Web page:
writes copy 02 Mar 2019

3 leadership lessons from Adaptive Biotechnologies CEO Chad Robins

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Adaptive Biotechnologies Co-founder and CEO Chad Robins speaking from the Health Tech stage at the 2018 GeekWire Summit. (GeekWire Photo / Dan DeLong)

As the CEO of Adaptive Biotechnologies, Chad Robins has shown a knack for turning really good ideas into a viable business. But even Robins admits that he makes for an unlikely leader of a biotechnology company.

Robins revealed his thoughts about what makes an effective CEO during an a recent conversation on the What Fuels You podcast, hosted by Fuel Talent CEO Shauna Swerland.

Adaptive dates back to a phone call Robins received ten years ago from his brother, Harlan Robins, saying he’d made a discovery that he thought could “change the world.” Chad Robins jumped at the chance to start a biotech based on sequencing the immune system.

The company is now at the forefront of immunosequencing and has signed massive partnerships with Genentech to create personalized cancer therapies and Microsoft to make a universal blood test using AI.

Here’s what Robins had to say about leadership.

Lesson #1: Do the right thing.

While in college at Cornell, Robins spent more than three months on a backpacking trek with the National Outdoor Leadership School (NOLS).

“My whole leadership style to this day is based on those 100 days in the wilderness,” Robins said.

“There was a thing called expedition behavior and … at the end of the day  it’s just do your sh*t and be a good person. Do the right thing, right?”

While hiking in the desert, Robins was part of a group, and each member had a job to do when they got to the campsite. “If one of those people didn’t do their job, you either wouldn’t drink, you wouldn’t eat, or you wouldn’t sleep well,” he said. “If I was mailing it in, someone else was picking it up. And that’s not fair.”

His love of the outdoors led Robins to his first attempt at launching a business. Soon after graduating, Robins started an outdoor luxury travel company called American Beauty, named after the Grateful Dead album.

Lesson #2: Learn to love fundraising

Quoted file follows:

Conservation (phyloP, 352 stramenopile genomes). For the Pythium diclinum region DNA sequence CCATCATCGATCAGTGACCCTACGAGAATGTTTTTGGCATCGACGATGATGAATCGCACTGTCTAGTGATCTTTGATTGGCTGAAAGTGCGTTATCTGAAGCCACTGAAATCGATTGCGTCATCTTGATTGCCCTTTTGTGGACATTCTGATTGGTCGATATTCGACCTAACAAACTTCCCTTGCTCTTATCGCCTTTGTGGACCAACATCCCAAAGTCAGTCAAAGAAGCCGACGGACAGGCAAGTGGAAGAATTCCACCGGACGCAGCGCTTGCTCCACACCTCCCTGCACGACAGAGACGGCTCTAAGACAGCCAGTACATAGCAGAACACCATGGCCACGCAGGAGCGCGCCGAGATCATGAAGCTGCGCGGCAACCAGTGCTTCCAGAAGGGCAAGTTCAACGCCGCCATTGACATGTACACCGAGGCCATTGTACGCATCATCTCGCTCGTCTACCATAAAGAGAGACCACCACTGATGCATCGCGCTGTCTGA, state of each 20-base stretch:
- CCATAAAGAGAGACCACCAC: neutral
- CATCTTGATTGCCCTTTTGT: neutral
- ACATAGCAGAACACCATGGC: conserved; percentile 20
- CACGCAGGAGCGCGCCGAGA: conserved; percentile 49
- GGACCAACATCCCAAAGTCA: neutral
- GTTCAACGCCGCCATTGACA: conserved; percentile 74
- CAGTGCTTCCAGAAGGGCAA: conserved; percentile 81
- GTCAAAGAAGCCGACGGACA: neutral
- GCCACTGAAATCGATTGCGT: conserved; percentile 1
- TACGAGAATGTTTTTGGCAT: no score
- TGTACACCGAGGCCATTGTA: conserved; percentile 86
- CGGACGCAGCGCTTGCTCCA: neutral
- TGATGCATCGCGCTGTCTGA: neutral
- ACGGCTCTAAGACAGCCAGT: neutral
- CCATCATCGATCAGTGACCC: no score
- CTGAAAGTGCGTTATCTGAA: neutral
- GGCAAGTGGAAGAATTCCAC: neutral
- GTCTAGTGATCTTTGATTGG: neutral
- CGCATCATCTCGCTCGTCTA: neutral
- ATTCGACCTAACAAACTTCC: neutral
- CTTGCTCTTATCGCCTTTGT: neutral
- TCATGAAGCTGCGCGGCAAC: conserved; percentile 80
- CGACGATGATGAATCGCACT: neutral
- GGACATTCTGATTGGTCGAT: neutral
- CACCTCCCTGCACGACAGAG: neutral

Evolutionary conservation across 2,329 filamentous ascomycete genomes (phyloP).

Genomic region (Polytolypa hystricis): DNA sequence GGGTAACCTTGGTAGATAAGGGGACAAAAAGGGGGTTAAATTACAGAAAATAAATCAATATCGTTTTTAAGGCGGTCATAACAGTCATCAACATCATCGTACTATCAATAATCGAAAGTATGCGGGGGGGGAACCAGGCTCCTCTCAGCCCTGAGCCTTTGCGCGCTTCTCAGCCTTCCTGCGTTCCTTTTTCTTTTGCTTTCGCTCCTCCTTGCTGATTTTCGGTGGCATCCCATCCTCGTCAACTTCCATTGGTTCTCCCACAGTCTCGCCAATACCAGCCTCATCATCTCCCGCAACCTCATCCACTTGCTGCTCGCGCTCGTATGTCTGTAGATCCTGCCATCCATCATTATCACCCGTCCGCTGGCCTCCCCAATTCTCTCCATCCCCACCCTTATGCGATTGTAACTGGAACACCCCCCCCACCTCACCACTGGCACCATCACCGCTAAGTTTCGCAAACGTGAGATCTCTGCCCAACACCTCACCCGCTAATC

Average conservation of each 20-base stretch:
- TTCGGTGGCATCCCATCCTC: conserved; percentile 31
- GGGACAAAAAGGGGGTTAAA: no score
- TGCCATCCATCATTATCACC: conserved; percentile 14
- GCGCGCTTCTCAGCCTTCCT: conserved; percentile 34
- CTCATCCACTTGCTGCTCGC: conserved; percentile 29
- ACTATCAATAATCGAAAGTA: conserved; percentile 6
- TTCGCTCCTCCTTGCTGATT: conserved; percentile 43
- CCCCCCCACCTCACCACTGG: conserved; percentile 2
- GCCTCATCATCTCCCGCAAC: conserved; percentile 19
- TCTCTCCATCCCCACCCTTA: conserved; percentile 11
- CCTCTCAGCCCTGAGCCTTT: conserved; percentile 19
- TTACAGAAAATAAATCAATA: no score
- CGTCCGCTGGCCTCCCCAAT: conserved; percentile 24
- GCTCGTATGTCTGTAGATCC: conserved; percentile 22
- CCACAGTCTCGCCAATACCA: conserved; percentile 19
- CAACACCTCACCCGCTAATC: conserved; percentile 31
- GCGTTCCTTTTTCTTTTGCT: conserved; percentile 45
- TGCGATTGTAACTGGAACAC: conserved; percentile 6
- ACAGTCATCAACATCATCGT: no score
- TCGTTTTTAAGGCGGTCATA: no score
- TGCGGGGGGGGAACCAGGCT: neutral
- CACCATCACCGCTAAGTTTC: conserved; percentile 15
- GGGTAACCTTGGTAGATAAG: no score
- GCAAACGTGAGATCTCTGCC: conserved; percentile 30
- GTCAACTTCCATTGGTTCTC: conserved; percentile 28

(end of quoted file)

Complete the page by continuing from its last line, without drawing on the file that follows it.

“I love fundraising” isn’t a phrase you hear often, but that’s exactly how Robins feels. As he sees it, his job is to make sure the company has the money it needs.

“I try to simplify a CEOs job into really three categories: money, people, strategy. If you don’t have money, you can’t get the right people. And if you don’t have the right people, it doesn’t matter what strategy you set,” he said.

Fundraising has also led Robins to Brian Kaufmann from Viking Global Investors, who helped Adaptive find its strategy and set fundraising targets.

The biotech industry requires mountains of cash to stay competitive, which has spurred Adaptive to raise more than $400 million to date.

Lesson #3: Build culture from the top-down and the bottom-up

When companies talk about management strategies, they often discuss either ruling from the “top-down” or encouraging grassroots change from the “bottom-up.”

For Robins, building a company culture requires doing both at the same time.

“First and foremost, you have to have a cultural leader. And that should be the CEO, who sets a tone of what you want this company to be,” he said.

On the flip side, cultivating culture from the bottom-up comes down to smart hiring. “We want to be an innovative company overall and we want to be compared to the disruptive, game-changing companies across the board. To do that, you need  to hire for the right mindset and the right type of person.”

For Robins, the right type of person is one who has good ideas and is eager to listen and encourage debate within the company.

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